Agency-initiated appropriation of clients’ social ties—or co-optation—occurs in different circumstances, allowing access to relationships with potentially stronger loyalty sentiments. In its direct form, best represented in investigator-initiated field interviews with suspects’ associates, co-optation involves greater subterfuge, with investigators emphasizing their association with the larger public welfare system rather than its dedicated enforcement function. Skillful investigators can tease out information from neighbors and other people familiar with clients without ever indicating exactly what they are trying to establish, or even revealing the enforcement-specific nature of their work.
Photo by Matthew Henry on Unsplash
Strong ties are likely to contain personal information that is adaptable to fraud investigators’ purposes, but the loyalty associated with such ties can impede outsiders’ access. “Just talking”-style tactics provide investigators one avenue around the stronger loyalty sentiments they expect to encounter when attempting agency-initiated co-optation. Investigators seek out people whose relational and residential positions offer access to fraud suspects’ home lives and personal affairs. In the absence of motivation to voluntarily inform, tactics for accessing these relationships hinge on subterfuge and selective self-presentation.
Using social media to investigate fraud
Co-opting ties via online social networking systems, on the other hand, drops investigative visibility to zero. Investigators are covert when accessing information from suspects’ online social networks. Thus, they need not emphasize any aspect of their position, and loyalty sentiments do not apply. Fraud workers across the country routinely pull incriminating information from clients’ online profiles. Investigators sometimes catch attempts to sell SNAP benefits on Craigslist or other sites. Most commonly, however, they gather information about household circumstances through what clients reveal in publicly visible Facebook posts. There are few better sources of adaptable personal information than clients themselves, provided they unwittingly facilitate access through posting relevant material online.
Depending on the situation, social media posts may just be a lead to be followed up and confirmed via other sources, or a printout might be presented directly to an administrative hearing officer as evidence of rule-breaking. Inadvertent revelations can also provide pathways to confessions. Some investigators report using records of Facebook posts to elicit admissions from clients, describing the ability to confront people with their own statements as an effective technique for overcoming resistance and extracting acknowledgment of rule violation. Online network co-optation demonstrates fraud investigation’s embrace of “the new surveillance,” “scrutiny of individuals, groups, and contexts through the use of technical means to extract or create information”. Like their “real world” social ties, clients’ online social networking creates unanticipated vulnerabilities.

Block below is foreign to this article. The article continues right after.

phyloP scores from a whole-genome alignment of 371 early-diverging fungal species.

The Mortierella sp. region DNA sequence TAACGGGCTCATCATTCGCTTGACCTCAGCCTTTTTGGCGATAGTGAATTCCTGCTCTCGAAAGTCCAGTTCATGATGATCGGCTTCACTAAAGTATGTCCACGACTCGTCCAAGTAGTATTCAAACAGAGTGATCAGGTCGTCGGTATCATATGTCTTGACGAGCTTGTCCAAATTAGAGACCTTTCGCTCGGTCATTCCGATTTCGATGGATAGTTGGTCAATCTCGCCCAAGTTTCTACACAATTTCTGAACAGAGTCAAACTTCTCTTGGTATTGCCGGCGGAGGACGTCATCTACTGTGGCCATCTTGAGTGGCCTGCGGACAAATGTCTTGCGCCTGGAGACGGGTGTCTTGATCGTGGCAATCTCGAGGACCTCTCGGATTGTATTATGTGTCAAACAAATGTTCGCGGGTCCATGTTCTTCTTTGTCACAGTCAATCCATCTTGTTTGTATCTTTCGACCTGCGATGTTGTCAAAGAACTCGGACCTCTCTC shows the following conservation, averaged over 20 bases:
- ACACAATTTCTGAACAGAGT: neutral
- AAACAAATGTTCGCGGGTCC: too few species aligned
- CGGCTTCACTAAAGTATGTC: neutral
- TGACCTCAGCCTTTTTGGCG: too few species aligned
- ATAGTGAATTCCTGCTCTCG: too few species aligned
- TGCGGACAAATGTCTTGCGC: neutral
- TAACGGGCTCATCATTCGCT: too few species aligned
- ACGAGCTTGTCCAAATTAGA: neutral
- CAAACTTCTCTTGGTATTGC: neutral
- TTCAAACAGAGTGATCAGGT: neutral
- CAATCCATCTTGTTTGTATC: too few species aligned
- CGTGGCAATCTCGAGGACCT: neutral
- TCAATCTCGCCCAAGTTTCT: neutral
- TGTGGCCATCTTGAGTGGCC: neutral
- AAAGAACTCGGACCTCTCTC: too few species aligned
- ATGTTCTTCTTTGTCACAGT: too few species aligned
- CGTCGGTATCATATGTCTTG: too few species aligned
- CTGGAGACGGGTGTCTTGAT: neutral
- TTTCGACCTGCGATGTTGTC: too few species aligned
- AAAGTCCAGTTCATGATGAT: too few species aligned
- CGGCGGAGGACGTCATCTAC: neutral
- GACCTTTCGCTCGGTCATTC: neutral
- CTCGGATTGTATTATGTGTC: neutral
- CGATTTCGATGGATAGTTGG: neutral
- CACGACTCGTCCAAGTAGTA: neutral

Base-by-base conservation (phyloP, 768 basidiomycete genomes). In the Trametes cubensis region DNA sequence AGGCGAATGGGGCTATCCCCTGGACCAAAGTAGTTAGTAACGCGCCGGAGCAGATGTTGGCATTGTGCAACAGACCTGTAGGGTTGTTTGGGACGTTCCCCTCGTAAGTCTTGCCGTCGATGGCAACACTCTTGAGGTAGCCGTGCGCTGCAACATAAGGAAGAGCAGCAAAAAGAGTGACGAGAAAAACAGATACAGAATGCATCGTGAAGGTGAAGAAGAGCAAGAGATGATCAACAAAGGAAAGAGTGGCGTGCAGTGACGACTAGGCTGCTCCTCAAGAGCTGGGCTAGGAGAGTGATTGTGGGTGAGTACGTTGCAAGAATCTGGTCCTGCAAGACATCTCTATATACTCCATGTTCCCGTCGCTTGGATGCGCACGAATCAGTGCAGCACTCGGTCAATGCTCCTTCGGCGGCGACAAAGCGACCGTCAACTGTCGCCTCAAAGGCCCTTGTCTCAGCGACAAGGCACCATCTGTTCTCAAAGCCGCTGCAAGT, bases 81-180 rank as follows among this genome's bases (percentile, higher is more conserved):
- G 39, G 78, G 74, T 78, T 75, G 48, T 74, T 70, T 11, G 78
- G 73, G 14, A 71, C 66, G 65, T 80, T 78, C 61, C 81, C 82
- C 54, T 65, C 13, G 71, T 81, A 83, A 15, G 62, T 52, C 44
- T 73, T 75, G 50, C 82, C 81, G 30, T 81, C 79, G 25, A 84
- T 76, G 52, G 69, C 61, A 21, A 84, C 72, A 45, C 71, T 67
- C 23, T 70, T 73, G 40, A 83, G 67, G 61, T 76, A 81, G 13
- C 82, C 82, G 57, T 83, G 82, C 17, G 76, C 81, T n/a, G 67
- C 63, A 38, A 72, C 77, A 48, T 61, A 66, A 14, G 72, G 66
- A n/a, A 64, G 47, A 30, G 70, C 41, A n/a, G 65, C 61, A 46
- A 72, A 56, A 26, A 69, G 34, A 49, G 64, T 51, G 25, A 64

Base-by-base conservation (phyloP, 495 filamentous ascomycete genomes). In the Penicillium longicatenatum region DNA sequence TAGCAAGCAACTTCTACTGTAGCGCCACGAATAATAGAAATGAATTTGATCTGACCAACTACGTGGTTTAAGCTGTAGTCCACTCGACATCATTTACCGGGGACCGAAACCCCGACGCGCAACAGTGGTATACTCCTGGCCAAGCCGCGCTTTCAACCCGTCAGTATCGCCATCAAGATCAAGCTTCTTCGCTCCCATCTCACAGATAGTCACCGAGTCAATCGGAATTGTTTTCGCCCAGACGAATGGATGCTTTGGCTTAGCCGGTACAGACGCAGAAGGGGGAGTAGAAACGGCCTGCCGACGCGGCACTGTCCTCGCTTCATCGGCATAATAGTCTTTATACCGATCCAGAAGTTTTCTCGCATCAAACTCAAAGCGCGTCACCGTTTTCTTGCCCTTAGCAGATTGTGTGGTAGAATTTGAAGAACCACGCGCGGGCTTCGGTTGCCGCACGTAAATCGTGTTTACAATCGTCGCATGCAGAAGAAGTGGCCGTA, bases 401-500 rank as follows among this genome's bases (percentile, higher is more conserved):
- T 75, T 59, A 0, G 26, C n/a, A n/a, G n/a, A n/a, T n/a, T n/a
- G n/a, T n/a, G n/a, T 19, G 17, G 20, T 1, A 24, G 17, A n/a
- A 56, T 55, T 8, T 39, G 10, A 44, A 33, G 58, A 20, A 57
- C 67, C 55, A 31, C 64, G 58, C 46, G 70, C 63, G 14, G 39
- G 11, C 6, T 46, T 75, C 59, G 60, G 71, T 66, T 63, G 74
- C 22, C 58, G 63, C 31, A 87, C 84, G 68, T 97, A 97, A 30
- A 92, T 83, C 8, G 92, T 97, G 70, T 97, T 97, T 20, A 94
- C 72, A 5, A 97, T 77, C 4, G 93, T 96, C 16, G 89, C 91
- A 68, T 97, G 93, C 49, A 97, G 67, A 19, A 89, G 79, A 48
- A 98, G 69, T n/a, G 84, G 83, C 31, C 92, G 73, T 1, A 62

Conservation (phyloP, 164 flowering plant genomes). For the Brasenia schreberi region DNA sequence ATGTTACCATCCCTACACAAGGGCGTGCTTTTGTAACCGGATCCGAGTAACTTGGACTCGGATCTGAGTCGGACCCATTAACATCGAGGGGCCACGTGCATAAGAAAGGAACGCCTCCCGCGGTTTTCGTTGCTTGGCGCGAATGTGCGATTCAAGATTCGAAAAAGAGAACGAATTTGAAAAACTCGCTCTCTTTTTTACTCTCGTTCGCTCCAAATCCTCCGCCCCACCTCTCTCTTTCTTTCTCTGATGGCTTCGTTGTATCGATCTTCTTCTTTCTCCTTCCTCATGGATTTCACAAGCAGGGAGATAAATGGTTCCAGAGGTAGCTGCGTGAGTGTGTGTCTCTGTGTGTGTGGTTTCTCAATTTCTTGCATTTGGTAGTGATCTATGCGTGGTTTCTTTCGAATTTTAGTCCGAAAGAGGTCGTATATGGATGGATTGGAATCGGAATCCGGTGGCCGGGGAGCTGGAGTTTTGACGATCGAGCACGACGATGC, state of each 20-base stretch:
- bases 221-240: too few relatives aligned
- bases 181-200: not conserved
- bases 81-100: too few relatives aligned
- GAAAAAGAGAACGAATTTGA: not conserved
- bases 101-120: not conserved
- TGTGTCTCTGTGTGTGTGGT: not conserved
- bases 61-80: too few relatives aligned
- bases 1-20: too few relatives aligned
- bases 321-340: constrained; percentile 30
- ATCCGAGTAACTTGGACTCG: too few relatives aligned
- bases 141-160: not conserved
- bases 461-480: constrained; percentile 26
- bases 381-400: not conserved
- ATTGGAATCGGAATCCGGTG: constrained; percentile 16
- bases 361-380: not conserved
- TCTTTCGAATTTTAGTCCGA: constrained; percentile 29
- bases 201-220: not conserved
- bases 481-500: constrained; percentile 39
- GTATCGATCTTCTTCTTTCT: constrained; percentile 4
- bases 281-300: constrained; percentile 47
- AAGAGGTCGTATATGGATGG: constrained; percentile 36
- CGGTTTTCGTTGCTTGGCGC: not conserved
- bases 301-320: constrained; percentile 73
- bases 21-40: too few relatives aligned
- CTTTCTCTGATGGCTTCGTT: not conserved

Turning the personal into the penal
Fraud units are fundamentally engaged in the pursuit of information regarding the most intimate aspects of people’s lives. To substantiate charges, investigators endeavor to ascertain and substantiate where people live, how they access resources, and with whom they share their beds. The fraud enforcement process thus converts the personal into the penal. The general loss of privacy associated with program participation becomes decidedly punitive when the most intimate details of a person’s life are not only subject to exposure and scrutiny, but turned around and used to substantiate a punishable offense.
Exploiting personal grievances provides investigators a recruiting pipeline for voluntary informants. Subterfuge provides opportunities to collect damaging information from the unwitting, including clients’ associates and clients themselves in their online social networking activities. Together, these tactics change adaptable private knowledge into state knowledge, and the content of daily social life into the currency of formal social control.
- This article is based on the paper, ‘Getting to Know You: Welfare Fraud Investigation and the Appropriation of Social Ties’, in the American Sociological Review.
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Note: This article gives the views of the author, and not the position of USAPP – American Politics and Policy, nor the London School of Economics.
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About the author
Spencer Headworth – Purdue University
Spencer Headworth is an Assistant Professor of Sociology at Purdue University and an Affiliated Scholar of the American Bar Foundation. His research on crime, social control, inequality, law, professions, and organizations has appeared in American Sociological Review, Social Forces, DuBois Review, and other venues. He is currently completing his first monograph, on welfare fraud investigation in the United States. The author thanks Sheriff Almakki for outstanding research assistance in preparing this essay.